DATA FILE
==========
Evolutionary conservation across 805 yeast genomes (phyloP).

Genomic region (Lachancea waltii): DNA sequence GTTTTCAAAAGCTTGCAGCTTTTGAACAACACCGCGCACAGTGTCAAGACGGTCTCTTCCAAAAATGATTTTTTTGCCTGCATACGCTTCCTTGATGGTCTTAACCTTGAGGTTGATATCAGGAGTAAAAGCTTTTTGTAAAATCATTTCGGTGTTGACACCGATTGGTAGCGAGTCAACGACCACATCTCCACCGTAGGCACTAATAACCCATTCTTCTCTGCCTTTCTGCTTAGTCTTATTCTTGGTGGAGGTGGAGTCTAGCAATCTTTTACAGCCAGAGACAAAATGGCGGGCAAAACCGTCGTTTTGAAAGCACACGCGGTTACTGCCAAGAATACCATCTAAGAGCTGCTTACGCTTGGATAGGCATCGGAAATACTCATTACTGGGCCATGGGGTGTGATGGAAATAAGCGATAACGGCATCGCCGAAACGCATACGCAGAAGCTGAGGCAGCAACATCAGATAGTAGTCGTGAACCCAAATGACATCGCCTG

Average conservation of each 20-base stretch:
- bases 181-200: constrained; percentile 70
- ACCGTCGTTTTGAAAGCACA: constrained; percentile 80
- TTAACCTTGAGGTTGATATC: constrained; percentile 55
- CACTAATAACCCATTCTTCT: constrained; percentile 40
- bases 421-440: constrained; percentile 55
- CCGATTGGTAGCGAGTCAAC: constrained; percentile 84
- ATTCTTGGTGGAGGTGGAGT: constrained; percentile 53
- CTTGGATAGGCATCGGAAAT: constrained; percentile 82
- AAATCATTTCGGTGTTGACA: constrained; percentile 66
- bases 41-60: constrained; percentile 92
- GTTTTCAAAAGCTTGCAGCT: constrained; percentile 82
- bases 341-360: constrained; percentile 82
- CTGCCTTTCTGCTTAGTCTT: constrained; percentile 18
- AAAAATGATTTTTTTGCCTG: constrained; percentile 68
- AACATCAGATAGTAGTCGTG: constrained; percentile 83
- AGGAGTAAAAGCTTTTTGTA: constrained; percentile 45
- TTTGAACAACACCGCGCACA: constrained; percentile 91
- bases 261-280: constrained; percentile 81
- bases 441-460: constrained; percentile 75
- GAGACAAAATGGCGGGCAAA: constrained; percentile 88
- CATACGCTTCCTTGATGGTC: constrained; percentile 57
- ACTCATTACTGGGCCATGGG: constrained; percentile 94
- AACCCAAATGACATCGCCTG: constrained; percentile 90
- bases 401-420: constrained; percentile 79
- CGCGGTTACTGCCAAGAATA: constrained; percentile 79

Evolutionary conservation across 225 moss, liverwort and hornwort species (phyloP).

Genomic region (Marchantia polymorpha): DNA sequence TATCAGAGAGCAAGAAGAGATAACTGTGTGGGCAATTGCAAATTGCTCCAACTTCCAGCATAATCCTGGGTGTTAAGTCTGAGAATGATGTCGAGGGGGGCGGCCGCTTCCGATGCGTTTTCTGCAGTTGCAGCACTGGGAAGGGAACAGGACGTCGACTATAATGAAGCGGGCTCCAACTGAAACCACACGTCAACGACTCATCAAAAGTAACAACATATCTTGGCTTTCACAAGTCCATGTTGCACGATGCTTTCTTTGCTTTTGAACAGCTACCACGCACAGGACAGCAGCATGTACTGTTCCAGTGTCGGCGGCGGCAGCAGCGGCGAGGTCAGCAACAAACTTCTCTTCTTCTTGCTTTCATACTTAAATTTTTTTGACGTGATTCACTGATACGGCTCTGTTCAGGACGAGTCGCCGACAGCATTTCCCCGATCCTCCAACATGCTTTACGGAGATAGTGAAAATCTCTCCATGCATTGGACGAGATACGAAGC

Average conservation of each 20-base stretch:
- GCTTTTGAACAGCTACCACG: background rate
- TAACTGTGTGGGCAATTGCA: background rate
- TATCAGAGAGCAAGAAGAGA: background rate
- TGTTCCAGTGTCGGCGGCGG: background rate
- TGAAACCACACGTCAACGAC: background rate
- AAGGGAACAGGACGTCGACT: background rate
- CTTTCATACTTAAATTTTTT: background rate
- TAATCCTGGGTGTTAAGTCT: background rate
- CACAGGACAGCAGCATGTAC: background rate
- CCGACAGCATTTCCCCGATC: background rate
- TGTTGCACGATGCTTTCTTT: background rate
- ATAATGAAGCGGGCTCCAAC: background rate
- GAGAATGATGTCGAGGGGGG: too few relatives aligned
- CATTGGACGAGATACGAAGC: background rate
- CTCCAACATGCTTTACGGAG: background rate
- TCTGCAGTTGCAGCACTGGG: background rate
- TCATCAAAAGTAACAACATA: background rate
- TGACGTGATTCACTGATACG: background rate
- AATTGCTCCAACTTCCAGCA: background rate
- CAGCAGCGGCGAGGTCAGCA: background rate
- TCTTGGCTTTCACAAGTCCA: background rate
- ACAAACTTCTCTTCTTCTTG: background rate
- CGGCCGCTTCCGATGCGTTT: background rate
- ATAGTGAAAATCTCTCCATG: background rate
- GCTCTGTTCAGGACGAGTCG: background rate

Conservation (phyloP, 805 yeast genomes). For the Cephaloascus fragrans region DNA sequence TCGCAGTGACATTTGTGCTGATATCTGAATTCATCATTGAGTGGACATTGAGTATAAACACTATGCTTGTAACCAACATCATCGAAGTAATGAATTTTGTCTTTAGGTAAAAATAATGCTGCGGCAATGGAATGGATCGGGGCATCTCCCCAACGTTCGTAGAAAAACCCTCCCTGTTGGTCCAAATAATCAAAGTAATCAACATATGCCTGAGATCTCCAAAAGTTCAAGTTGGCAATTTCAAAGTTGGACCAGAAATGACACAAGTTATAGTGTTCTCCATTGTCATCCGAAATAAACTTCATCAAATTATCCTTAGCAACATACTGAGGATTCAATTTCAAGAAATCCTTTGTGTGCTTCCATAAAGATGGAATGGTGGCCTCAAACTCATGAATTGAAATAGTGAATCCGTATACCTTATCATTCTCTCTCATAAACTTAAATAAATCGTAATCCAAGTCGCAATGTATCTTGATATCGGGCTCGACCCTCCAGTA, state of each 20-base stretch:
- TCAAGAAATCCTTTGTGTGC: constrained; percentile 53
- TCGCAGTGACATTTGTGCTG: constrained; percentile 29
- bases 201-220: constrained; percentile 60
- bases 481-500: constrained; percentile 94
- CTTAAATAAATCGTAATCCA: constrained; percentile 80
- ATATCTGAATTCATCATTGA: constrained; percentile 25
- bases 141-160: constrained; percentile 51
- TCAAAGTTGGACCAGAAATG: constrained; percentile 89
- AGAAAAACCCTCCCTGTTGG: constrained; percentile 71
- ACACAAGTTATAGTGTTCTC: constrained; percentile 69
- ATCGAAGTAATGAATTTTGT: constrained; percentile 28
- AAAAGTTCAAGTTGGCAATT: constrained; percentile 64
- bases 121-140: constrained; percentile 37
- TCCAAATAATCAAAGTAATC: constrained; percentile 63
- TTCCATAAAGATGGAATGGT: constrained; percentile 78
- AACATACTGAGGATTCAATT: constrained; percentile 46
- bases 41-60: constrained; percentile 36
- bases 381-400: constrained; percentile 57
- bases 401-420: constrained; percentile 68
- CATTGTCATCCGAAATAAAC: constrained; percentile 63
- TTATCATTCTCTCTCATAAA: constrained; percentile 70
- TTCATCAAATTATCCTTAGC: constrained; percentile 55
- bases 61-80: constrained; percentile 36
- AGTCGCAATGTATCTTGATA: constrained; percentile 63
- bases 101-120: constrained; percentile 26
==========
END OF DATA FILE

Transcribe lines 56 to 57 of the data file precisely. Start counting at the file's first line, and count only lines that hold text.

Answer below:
- GCTCTGTTCAGGACGAGTCG: background rate

Conservation (phyloP, 805 yeast genomes). For the Cephaloascus fragrans region DNA sequence TCGCAGTGACATTTGTGCTGATATCTGAATTCATCATTGAGTGGACATTGAGTATAAACACTATGCTTGTAACCAACATCATCGAAGTAATGAATTTTGTCTTTAGGTAAAAATAATGCTGCGGCAATGGAATGGATCGGGGCATCTCCCCAACGTTCGTAGAAAAACCCTCCCTGTTGGTCCAAATAATCAAAGTAATCAACATATGCCTGAGATCTCCAAAAGTTCAAGTTGGCAATTTCAAAGTTGGACCAGAAATGACACAAGTTATAGTGTTCTCCATTGTCATCCGAAATAAACTTCATCAAATTATCCTTAGCAACATACTGAGGATTCAATTTCAAGAAATCCTTTGTGTGCTTCCATAAAGATGGAATGGTGGCCTCAAACTCATGAATTGAAATAGTGAATCCGTATACCTTATCATTCTCTCTCATAAACTTAAATAAATCGTAATCCAAGTCGCAATGTATCTTGATATCGGGCTCGACCCTCCAGTA, state of each 20-base stretch: